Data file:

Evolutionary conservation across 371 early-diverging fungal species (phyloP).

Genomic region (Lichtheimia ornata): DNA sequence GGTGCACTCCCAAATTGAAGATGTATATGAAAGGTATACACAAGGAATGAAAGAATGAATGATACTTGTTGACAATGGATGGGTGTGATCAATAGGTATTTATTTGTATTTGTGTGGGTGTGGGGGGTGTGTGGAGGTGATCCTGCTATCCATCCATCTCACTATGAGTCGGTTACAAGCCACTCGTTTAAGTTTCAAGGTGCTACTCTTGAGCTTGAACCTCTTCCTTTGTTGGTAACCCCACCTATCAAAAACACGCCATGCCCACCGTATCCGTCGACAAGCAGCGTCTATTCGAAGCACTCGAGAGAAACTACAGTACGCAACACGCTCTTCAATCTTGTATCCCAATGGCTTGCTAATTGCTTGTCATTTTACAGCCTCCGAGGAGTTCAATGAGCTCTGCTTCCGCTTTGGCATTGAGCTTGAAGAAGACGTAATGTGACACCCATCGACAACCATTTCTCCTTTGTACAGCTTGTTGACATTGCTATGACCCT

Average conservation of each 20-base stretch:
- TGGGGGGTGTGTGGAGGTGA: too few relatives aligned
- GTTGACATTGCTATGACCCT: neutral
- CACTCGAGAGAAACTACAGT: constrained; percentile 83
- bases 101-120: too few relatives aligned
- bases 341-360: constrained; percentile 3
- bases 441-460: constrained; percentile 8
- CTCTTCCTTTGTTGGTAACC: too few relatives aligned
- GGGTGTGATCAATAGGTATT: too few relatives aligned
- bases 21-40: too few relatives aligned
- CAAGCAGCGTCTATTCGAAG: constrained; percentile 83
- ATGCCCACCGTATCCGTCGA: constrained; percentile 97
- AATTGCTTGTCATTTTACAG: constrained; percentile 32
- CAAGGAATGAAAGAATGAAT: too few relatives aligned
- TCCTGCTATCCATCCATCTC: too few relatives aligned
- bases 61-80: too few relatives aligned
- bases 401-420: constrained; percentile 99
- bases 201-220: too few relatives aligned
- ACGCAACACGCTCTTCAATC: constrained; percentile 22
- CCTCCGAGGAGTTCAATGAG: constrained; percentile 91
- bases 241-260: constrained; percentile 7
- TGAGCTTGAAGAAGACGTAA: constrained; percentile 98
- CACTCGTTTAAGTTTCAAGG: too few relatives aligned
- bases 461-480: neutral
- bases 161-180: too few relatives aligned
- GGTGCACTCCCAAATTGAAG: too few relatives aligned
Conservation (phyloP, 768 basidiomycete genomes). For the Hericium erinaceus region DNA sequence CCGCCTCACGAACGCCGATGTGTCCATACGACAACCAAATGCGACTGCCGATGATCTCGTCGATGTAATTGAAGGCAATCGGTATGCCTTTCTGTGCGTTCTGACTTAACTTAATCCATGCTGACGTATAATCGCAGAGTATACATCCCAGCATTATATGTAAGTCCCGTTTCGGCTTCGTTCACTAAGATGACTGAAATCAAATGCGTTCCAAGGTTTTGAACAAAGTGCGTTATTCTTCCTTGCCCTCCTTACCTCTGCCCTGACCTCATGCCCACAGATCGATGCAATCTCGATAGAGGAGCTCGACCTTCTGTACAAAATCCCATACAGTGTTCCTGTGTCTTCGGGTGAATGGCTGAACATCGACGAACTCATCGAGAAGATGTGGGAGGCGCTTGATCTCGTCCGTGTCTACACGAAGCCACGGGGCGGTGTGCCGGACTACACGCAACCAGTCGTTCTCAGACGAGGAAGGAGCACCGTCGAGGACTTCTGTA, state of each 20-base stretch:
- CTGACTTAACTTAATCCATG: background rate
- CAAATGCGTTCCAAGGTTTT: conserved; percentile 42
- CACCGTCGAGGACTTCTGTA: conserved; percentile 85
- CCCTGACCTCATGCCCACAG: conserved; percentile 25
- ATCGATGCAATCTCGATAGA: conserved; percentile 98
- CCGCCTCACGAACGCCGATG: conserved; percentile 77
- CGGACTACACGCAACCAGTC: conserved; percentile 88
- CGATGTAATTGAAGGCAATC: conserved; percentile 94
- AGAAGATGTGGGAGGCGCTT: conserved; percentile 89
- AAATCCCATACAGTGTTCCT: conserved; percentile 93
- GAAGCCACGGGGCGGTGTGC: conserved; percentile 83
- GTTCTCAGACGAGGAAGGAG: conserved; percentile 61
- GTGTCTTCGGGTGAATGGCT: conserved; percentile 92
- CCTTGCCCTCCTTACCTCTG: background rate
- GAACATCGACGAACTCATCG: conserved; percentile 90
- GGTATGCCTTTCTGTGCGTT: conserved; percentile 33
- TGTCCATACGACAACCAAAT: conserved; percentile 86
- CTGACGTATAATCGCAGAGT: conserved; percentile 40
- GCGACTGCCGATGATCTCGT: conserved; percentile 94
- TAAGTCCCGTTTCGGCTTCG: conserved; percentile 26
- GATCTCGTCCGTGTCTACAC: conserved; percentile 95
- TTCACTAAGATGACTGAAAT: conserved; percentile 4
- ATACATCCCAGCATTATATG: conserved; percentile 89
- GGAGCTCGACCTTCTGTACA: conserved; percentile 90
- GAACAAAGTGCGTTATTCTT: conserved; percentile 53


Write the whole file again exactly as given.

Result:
Evolutionary conservation across 371 early-diverging fungal species (phyloP).

Genomic region (Lichtheimia ornata): DNA sequence GGTGCACTCCCAAATTGAAGATGTATATGAAAGGTATACACAAGGAATGAAAGAATGAATGATACTTGTTGACAATGGATGGGTGTGATCAATAGGTATTTATTTGTATTTGTGTGGGTGTGGGGGGTGTGTGGAGGTGATCCTGCTATCCATCCATCTCACTATGAGTCGGTTACAAGCCACTCGTTTAAGTTTCAAGGTGCTACTCTTGAGCTTGAACCTCTTCCTTTGTTGGTAACCCCACCTATCAAAAACACGCCATGCCCACCGTATCCGTCGACAAGCAGCGTCTATTCGAAGCACTCGAGAGAAACTACAGTACGCAACACGCTCTTCAATCTTGTATCCCAATGGCTTGCTAATTGCTTGTCATTTTACAGCCTCCGAGGAGTTCAATGAGCTCTGCTTCCGCTTTGGCATTGAGCTTGAAGAAGACGTAATGTGACACCCATCGACAACCATTTCTCCTTTGTACAGCTTGTTGACATTGCTATGACCCT

Average conservation of each 20-base stretch:
- TGGGGGGTGTGTGGAGGTGA: too few relatives aligned
- GTTGACATTGCTATGACCCT: neutral
- CACTCGAGAGAAACTACAGT: constrained; percentile 83
- bases 101-120: too few relatives aligned
- bases 341-360: constrained; percentile 3
- bases 441-460: constrained; percentile 8
- CTCTTCCTTTGTTGGTAACC: too few relatives aligned
- GGGTGTGATCAATAGGTATT: too few relatives aligned
- bases 21-40: too few relatives aligned
- CAAGCAGCGTCTATTCGAAG: constrained; percentile 83
- ATGCCCACCGTATCCGTCGA: constrained; percentile 97
- AATTGCTTGTCATTTTACAG: constrained; percentile 32
- CAAGGAATGAAAGAATGAAT: too few relatives aligned
- TCCTGCTATCCATCCATCTC: too few relatives aligned
- bases 61-80: too few relatives aligned
- bases 401-420: constrained; percentile 99
- bases 201-220: too few relatives aligned
- ACGCAACACGCTCTTCAATC: constrained; percentile 22
- CCTCCGAGGAGTTCAATGAG: constrained; percentile 91
- bases 241-260: constrained; percentile 7
- TGAGCTTGAAGAAGACGTAA: constrained; percentile 98
- CACTCGTTTAAGTTTCAAGG: too few relatives aligned
- bases 461-480: neutral
- bases 161-180: too few relatives aligned
- GGTGCACTCCCAAATTGAAG: too few relatives aligned
Conservation (phyloP, 768 basidiomycete genomes). For the Hericium erinaceus region DNA sequence CCGCCTCACGAACGCCGATGTGTCCATACGACAACCAAATGCGACTGCCGATGATCTCGTCGATGTAATTGAAGGCAATCGGTATGCCTTTCTGTGCGTTCTGACTTAACTTAATCCATGCTGACGTATAATCGCAGAGTATACATCCCAGCATTATATGTAAGTCCCGTTTCGGCTTCGTTCACTAAGATGACTGAAATCAAATGCGTTCCAAGGTTTTGAACAAAGTGCGTTATTCTTCCTTGCCCTCCTTACCTCTGCCCTGACCTCATGCCCACAGATCGATGCAATCTCGATAGAGGAGCTCGACCTTCTGTACAAAATCCCATACAGTGTTCCTGTGTCTTCGGGTGAATGGCTGAACATCGACGAACTCATCGAGAAGATGTGGGAGGCGCTTGATCTCGTCCGTGTCTACACGAAGCCACGGGGCGGTGTGCCGGACTACACGCAACCAGTCGTTCTCAGACGAGGAAGGAGCACCGTCGAGGACTTCTGTA, state of each 20-base stretch:
- CTGACTTAACTTAATCCATG: background rate
- CAAATGCGTTCCAAGGTTTT: conserved; percentile 42
- CACCGTCGAGGACTTCTGTA: conserved; percentile 85
- CCCTGACCTCATGCCCACAG: conserved; percentile 25
- ATCGATGCAATCTCGATAGA: conserved; percentile 98
- CCGCCTCACGAACGCCGATG: conserved; percentile 77
- CGGACTACACGCAACCAGTC: conserved; percentile 88
- CGATGTAATTGAAGGCAATC: conserved; percentile 94
- AGAAGATGTGGGAGGCGCTT: conserved; percentile 89
- AAATCCCATACAGTGTTCCT: conserved; percentile 93
- GAAGCCACGGGGCGGTGTGC: conserved; percentile 83
- GTTCTCAGACGAGGAAGGAG: conserved; percentile 61
- GTGTCTTCGGGTGAATGGCT: conserved; percentile 92
- CCTTGCCCTCCTTACCTCTG: background rate
- GAACATCGACGAACTCATCG: conserved; percentile 90
- GGTATGCCTTTCTGTGCGTT: conserved; percentile 33
- TGTCCATACGACAACCAAAT: conserved; percentile 86
- CTGACGTATAATCGCAGAGT: conserved; percentile 40
- GCGACTGCCGATGATCTCGT: conserved; percentile 94
- TAAGTCCCGTTTCGGCTTCG: conserved; percentile 26
- GATCTCGTCCGTGTCTACAC: conserved; percentile 95
- TTCACTAAGATGACTGAAAT: conserved; percentile 4
- ATACATCCCAGCATTATATG: conserved; percentile 89
- GGAGCTCGACCTTCTGTACA: conserved; percentile 90
- GAACAAAGTGCGTTATTCTT: conserved; percentile 53